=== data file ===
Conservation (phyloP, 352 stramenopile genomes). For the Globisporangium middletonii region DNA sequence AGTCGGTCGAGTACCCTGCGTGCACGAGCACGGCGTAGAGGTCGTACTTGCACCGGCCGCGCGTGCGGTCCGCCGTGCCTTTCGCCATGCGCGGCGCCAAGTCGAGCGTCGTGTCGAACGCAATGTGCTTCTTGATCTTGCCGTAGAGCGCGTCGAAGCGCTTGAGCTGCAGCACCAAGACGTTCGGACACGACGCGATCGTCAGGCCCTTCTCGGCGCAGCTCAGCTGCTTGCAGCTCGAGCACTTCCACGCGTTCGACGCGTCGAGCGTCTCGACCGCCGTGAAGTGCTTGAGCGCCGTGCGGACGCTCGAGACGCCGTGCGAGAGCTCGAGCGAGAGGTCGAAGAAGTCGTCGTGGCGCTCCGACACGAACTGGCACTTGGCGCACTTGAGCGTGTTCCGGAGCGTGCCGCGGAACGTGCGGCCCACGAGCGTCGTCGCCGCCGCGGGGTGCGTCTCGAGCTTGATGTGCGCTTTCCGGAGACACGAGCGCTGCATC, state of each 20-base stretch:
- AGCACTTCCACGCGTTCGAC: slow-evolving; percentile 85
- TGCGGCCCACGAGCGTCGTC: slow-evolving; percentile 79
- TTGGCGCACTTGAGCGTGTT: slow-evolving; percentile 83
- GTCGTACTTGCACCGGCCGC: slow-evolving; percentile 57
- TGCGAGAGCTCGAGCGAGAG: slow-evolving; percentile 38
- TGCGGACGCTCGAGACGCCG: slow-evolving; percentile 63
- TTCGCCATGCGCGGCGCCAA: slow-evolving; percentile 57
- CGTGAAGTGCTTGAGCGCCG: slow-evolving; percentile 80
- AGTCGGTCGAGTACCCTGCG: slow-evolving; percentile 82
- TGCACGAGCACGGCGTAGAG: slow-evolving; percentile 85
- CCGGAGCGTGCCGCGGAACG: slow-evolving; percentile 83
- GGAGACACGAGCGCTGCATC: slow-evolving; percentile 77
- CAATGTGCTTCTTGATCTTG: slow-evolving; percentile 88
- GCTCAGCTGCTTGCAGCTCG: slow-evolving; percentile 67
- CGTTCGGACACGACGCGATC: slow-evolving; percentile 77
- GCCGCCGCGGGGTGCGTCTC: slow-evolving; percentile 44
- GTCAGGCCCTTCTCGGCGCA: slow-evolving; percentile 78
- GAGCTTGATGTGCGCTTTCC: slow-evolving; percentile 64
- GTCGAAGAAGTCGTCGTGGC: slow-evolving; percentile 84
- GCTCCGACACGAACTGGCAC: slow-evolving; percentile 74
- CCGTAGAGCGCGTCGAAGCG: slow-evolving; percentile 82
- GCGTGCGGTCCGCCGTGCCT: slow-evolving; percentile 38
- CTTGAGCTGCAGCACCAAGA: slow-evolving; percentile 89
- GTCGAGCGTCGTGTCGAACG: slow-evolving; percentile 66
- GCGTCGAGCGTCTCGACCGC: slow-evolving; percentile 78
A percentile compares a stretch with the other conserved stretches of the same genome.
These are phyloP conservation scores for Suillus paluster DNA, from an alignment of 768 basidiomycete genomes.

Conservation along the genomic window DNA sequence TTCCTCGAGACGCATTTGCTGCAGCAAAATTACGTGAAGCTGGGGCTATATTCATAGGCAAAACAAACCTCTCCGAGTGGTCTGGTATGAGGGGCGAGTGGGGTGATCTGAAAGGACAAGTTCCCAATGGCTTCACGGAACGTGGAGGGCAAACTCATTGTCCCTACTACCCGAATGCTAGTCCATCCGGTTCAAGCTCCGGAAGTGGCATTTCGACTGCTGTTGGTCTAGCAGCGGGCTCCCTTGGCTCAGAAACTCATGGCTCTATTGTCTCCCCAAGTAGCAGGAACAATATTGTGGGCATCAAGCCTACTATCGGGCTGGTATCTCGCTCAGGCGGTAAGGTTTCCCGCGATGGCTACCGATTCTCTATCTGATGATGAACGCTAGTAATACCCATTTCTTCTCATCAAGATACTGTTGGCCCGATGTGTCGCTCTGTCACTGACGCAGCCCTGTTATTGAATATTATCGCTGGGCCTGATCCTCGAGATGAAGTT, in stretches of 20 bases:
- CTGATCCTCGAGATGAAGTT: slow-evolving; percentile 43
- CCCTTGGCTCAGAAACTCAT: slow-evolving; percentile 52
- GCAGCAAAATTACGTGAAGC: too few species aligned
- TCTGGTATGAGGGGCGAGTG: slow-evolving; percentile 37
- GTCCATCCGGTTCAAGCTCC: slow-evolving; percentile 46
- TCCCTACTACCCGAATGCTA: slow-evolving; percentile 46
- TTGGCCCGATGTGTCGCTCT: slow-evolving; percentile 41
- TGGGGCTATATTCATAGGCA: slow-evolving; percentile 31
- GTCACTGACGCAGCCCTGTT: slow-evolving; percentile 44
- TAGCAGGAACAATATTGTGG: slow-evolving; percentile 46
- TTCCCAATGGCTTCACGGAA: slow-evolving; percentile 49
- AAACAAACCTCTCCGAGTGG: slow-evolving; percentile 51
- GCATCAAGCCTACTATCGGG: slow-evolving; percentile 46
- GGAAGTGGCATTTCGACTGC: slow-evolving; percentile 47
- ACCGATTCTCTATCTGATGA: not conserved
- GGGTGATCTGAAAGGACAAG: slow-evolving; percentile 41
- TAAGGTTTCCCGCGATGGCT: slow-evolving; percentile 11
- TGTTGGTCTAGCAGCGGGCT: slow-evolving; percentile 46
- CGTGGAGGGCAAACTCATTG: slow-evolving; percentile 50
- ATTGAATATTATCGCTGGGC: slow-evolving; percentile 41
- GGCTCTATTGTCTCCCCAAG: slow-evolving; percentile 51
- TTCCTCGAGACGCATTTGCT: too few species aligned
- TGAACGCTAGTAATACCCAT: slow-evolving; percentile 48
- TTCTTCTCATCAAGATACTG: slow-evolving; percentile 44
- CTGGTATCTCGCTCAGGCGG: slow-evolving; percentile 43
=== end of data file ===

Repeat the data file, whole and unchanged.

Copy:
Conservation (phyloP, 352 stramenopile genomes). For the Globisporangium middletonii region DNA sequence AGTCGGTCGAGTACCCTGCGTGCACGAGCACGGCGTAGAGGTCGTACTTGCACCGGCCGCGCGTGCGGTCCGCCGTGCCTTTCGCCATGCGCGGCGCCAAGTCGAGCGTCGTGTCGAACGCAATGTGCTTCTTGATCTTGCCGTAGAGCGCGTCGAAGCGCTTGAGCTGCAGCACCAAGACGTTCGGACACGACGCGATCGTCAGGCCCTTCTCGGCGCAGCTCAGCTGCTTGCAGCTCGAGCACTTCCACGCGTTCGACGCGTCGAGCGTCTCGACCGCCGTGAAGTGCTTGAGCGCCGTGCGGACGCTCGAGACGCCGTGCGAGAGCTCGAGCGAGAGGTCGAAGAAGTCGTCGTGGCGCTCCGACACGAACTGGCACTTGGCGCACTTGAGCGTGTTCCGGAGCGTGCCGCGGAACGTGCGGCCCACGAGCGTCGTCGCCGCCGCGGGGTGCGTCTCGAGCTTGATGTGCGCTTTCCGGAGACACGAGCGCTGCATC, state of each 20-base stretch:
- AGCACTTCCACGCGTTCGAC: slow-evolving; percentile 85
- TGCGGCCCACGAGCGTCGTC: slow-evolving; percentile 79
- TTGGCGCACTTGAGCGTGTT: slow-evolving; percentile 83
- GTCGTACTTGCACCGGCCGC: slow-evolving; percentile 57
- TGCGAGAGCTCGAGCGAGAG: slow-evolving; percentile 38
- TGCGGACGCTCGAGACGCCG: slow-evolving; percentile 63
- TTCGCCATGCGCGGCGCCAA: slow-evolving; percentile 57
- CGTGAAGTGCTTGAGCGCCG: slow-evolving; percentile 80
- AGTCGGTCGAGTACCCTGCG: slow-evolving; percentile 82
- TGCACGAGCACGGCGTAGAG: slow-evolving; percentile 85
- CCGGAGCGTGCCGCGGAACG: slow-evolving; percentile 83
- GGAGACACGAGCGCTGCATC: slow-evolving; percentile 77
- CAATGTGCTTCTTGATCTTG: slow-evolving; percentile 88
- GCTCAGCTGCTTGCAGCTCG: slow-evolving; percentile 67
- CGTTCGGACACGACGCGATC: slow-evolving; percentile 77
- GCCGCCGCGGGGTGCGTCTC: slow-evolving; percentile 44
- GTCAGGCCCTTCTCGGCGCA: slow-evolving; percentile 78
- GAGCTTGATGTGCGCTTTCC: slow-evolving; percentile 64
- GTCGAAGAAGTCGTCGTGGC: slow-evolving; percentile 84
- GCTCCGACACGAACTGGCAC: slow-evolving; percentile 74
- CCGTAGAGCGCGTCGAAGCG: slow-evolving; percentile 82
- GCGTGCGGTCCGCCGTGCCT: slow-evolving; percentile 38
- CTTGAGCTGCAGCACCAAGA: slow-evolving; percentile 89
- GTCGAGCGTCGTGTCGAACG: slow-evolving; percentile 66
- GCGTCGAGCGTCTCGACCGC: slow-evolving; percentile 78
A percentile compares a stretch with the other conserved stretches of the same genome.
These are phyloP conservation scores for Suillus paluster DNA, from an alignment of 768 basidiomycete genomes.

Conservation along the genomic window DNA sequence TTCCTCGAGACGCATTTGCTGCAGCAAAATTACGTGAAGCTGGGGCTATATTCATAGGCAAAACAAACCTCTCCGAGTGGTCTGGTATGAGGGGCGAGTGGGGTGATCTGAAAGGACAAGTTCCCAATGGCTTCACGGAACGTGGAGGGCAAACTCATTGTCCCTACTACCCGAATGCTAGTCCATCCGGTTCAAGCTCCGGAAGTGGCATTTCGACTGCTGTTGGTCTAGCAGCGGGCTCCCTTGGCTCAGAAACTCATGGCTCTATTGTCTCCCCAAGTAGCAGGAACAATATTGTGGGCATCAAGCCTACTATCGGGCTGGTATCTCGCTCAGGCGGTAAGGTTTCCCGCGATGGCTACCGATTCTCTATCTGATGATGAACGCTAGTAATACCCATTTCTTCTCATCAAGATACTGTTGGCCCGATGTGTCGCTCTGTCACTGACGCAGCCCTGTTATTGAATATTATCGCTGGGCCTGATCCTCGAGATGAAGTT, in stretches of 20 bases:
- CTGATCCTCGAGATGAAGTT: slow-evolving; percentile 43
- CCCTTGGCTCAGAAACTCAT: slow-evolving; percentile 52
- GCAGCAAAATTACGTGAAGC: too few species aligned
- TCTGGTATGAGGGGCGAGTG: slow-evolving; percentile 37
- GTCCATCCGGTTCAAGCTCC: slow-evolving; percentile 46
- TCCCTACTACCCGAATGCTA: slow-evolving; percentile 46
- TTGGCCCGATGTGTCGCTCT: slow-evolving; percentile 41
- TGGGGCTATATTCATAGGCA: slow-evolving; percentile 31
- GTCACTGACGCAGCCCTGTT: slow-evolving; percentile 44
- TAGCAGGAACAATATTGTGG: slow-evolving; percentile 46
- TTCCCAATGGCTTCACGGAA: slow-evolving; percentile 49
- AAACAAACCTCTCCGAGTGG: slow-evolving; percentile 51
- GCATCAAGCCTACTATCGGG: slow-evolving; percentile 46
- GGAAGTGGCATTTCGACTGC: slow-evolving; percentile 47
- ACCGATTCTCTATCTGATGA: not conserved
- GGGTGATCTGAAAGGACAAG: slow-evolving; percentile 41
- TAAGGTTTCCCGCGATGGCT: slow-evolving; percentile 11
- TGTTGGTCTAGCAGCGGGCT: slow-evolving; percentile 46
- CGTGGAGGGCAAACTCATTG: slow-evolving; percentile 50
- ATTGAATATTATCGCTGGGC: slow-evolving; percentile 41
- GGCTCTATTGTCTCCCCAAG: slow-evolving; percentile 51
- TTCCTCGAGACGCATTTGCT: too few species aligned
- TGAACGCTAGTAATACCCAT: slow-evolving; percentile 48
- TTCTTCTCATCAAGATACTG: slow-evolving; percentile 44
- CTGGTATCTCGCTCAGGCGG: slow-evolving; percentile 43